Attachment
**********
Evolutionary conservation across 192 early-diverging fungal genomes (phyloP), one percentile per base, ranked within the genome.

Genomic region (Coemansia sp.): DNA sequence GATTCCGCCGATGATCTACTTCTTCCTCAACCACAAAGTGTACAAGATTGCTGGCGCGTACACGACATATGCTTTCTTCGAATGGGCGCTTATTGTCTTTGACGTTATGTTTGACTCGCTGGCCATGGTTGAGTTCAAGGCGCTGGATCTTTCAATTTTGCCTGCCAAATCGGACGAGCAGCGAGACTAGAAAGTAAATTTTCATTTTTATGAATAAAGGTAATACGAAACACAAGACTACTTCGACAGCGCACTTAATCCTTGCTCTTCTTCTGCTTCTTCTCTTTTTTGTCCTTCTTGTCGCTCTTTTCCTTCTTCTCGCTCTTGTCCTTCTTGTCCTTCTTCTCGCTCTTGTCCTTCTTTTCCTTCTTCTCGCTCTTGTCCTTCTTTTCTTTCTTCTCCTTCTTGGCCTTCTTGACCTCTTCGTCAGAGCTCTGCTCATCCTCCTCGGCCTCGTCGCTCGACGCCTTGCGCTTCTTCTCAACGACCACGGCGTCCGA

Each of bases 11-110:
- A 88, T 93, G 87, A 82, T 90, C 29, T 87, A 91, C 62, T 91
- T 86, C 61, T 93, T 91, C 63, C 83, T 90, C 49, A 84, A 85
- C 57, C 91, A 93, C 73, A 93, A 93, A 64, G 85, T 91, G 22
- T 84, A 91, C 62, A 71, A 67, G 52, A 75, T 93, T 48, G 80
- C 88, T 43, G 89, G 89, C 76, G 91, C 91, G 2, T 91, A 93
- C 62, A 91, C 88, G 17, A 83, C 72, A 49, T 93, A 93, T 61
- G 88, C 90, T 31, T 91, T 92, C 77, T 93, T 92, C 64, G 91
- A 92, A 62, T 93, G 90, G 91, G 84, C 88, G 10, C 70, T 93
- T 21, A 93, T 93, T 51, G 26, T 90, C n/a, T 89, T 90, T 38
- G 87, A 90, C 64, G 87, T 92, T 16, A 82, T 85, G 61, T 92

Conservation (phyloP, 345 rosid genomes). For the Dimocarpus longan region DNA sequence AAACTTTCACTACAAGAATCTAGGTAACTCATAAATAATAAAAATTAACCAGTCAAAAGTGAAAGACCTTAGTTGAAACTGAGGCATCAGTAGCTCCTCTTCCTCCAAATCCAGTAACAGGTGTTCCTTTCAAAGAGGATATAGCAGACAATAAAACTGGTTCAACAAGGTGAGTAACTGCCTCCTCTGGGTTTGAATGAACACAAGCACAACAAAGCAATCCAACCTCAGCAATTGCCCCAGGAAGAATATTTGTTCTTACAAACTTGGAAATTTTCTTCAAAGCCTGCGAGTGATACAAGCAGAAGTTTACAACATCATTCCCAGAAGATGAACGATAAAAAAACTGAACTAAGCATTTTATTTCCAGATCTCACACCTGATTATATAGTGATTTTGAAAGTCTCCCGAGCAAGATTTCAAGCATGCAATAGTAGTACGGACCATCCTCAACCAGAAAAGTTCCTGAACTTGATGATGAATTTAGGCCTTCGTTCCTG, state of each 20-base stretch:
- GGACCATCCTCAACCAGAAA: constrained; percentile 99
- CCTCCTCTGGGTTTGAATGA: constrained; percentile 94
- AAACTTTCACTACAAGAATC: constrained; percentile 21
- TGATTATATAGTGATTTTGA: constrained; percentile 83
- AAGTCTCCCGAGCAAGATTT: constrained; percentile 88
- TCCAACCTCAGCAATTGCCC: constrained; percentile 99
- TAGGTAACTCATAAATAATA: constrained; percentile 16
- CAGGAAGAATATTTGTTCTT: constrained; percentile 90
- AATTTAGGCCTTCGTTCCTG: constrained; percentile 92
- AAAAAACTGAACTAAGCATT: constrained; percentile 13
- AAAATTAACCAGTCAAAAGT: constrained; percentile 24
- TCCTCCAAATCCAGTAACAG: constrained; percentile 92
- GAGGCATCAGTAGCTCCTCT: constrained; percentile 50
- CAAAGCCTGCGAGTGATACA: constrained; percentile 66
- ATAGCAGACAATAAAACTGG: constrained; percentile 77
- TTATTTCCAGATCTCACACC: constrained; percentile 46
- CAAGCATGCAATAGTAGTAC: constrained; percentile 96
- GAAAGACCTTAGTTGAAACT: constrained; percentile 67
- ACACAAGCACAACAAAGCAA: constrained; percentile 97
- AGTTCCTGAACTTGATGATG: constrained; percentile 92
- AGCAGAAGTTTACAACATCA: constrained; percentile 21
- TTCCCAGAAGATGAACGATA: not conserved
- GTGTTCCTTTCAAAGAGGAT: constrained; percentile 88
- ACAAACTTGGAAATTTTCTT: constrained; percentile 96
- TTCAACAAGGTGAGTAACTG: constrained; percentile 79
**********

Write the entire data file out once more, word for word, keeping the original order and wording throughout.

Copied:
Evolutionary conservation across 192 early-diverging fungal genomes (phyloP), one percentile per base, ranked within the genome.

Genomic region (Coemansia sp.): DNA sequence GATTCCGCCGATGATCTACTTCTTCCTCAACCACAAAGTGTACAAGATTGCTGGCGCGTACACGACATATGCTTTCTTCGAATGGGCGCTTATTGTCTTTGACGTTATGTTTGACTCGCTGGCCATGGTTGAGTTCAAGGCGCTGGATCTTTCAATTTTGCCTGCCAAATCGGACGAGCAGCGAGACTAGAAAGTAAATTTTCATTTTTATGAATAAAGGTAATACGAAACACAAGACTACTTCGACAGCGCACTTAATCCTTGCTCTTCTTCTGCTTCTTCTCTTTTTTGTCCTTCTTGTCGCTCTTTTCCTTCTTCTCGCTCTTGTCCTTCTTGTCCTTCTTCTCGCTCTTGTCCTTCTTTTCCTTCTTCTCGCTCTTGTCCTTCTTTTCTTTCTTCTCCTTCTTGGCCTTCTTGACCTCTTCGTCAGAGCTCTGCTCATCCTCCTCGGCCTCGTCGCTCGACGCCTTGCGCTTCTTCTCAACGACCACGGCGTCCGA

Each of bases 11-110:
- A 88, T 93, G 87, A 82, T 90, C 29, T 87, A 91, C 62, T 91
- T 86, C 61, T 93, T 91, C 63, C 83, T 90, C 49, A 84, A 85
- C 57, C 91, A 93, C 73, A 93, A 93, A 64, G 85, T 91, G 22
- T 84, A 91, C 62, A 71, A 67, G 52, A 75, T 93, T 48, G 80
- C 88, T 43, G 89, G 89, C 76, G 91, C 91, G 2, T 91, A 93
- C 62, A 91, C 88, G 17, A 83, C 72, A 49, T 93, A 93, T 61
- G 88, C 90, T 31, T 91, T 92, C 77, T 93, T 92, C 64, G 91
- A 92, A 62, T 93, G 90, G 91, G 84, C 88, G 10, C 70, T 93
- T 21, A 93, T 93, T 51, G 26, T 90, C n/a, T 89, T 90, T 38
- G 87, A 90, C 64, G 87, T 92, T 16, A 82, T 85, G 61, T 92

Conservation (phyloP, 345 rosid genomes). For the Dimocarpus longan region DNA sequence AAACTTTCACTACAAGAATCTAGGTAACTCATAAATAATAAAAATTAACCAGTCAAAAGTGAAAGACCTTAGTTGAAACTGAGGCATCAGTAGCTCCTCTTCCTCCAAATCCAGTAACAGGTGTTCCTTTCAAAGAGGATATAGCAGACAATAAAACTGGTTCAACAAGGTGAGTAACTGCCTCCTCTGGGTTTGAATGAACACAAGCACAACAAAGCAATCCAACCTCAGCAATTGCCCCAGGAAGAATATTTGTTCTTACAAACTTGGAAATTTTCTTCAAAGCCTGCGAGTGATACAAGCAGAAGTTTACAACATCATTCCCAGAAGATGAACGATAAAAAAACTGAACTAAGCATTTTATTTCCAGATCTCACACCTGATTATATAGTGATTTTGAAAGTCTCCCGAGCAAGATTTCAAGCATGCAATAGTAGTACGGACCATCCTCAACCAGAAAAGTTCCTGAACTTGATGATGAATTTAGGCCTTCGTTCCTG, state of each 20-base stretch:
- GGACCATCCTCAACCAGAAA: constrained; percentile 99
- CCTCCTCTGGGTTTGAATGA: constrained; percentile 94
- AAACTTTCACTACAAGAATC: constrained; percentile 21
- TGATTATATAGTGATTTTGA: constrained; percentile 83
- AAGTCTCCCGAGCAAGATTT: constrained; percentile 88
- TCCAACCTCAGCAATTGCCC: constrained; percentile 99
- TAGGTAACTCATAAATAATA: constrained; percentile 16
- CAGGAAGAATATTTGTTCTT: constrained; percentile 90
- AATTTAGGCCTTCGTTCCTG: constrained; percentile 92
- AAAAAACTGAACTAAGCATT: constrained; percentile 13
- AAAATTAACCAGTCAAAAGT: constrained; percentile 24
- TCCTCCAAATCCAGTAACAG: constrained; percentile 92
- GAGGCATCAGTAGCTCCTCT: constrained; percentile 50
- CAAAGCCTGCGAGTGATACA: constrained; percentile 66
- ATAGCAGACAATAAAACTGG: constrained; percentile 77
- TTATTTCCAGATCTCACACC: constrained; percentile 46
- CAAGCATGCAATAGTAGTAC: constrained; percentile 96
- GAAAGACCTTAGTTGAAACT: constrained; percentile 67
- ACACAAGCACAACAAAGCAA: constrained; percentile 97
- AGTTCCTGAACTTGATGATG: constrained; percentile 92
- AGCAGAAGTTTACAACATCA: constrained; percentile 21
- TTCCCAGAAGATGAACGATA: not conserved
- GTGTTCCTTTCAAAGAGGAT: constrained; percentile 88
- ACAAACTTGGAAATTTTCTT: constrained; percentile 96
- TTCAACAAGGTGAGTAACTG: constrained; percentile 79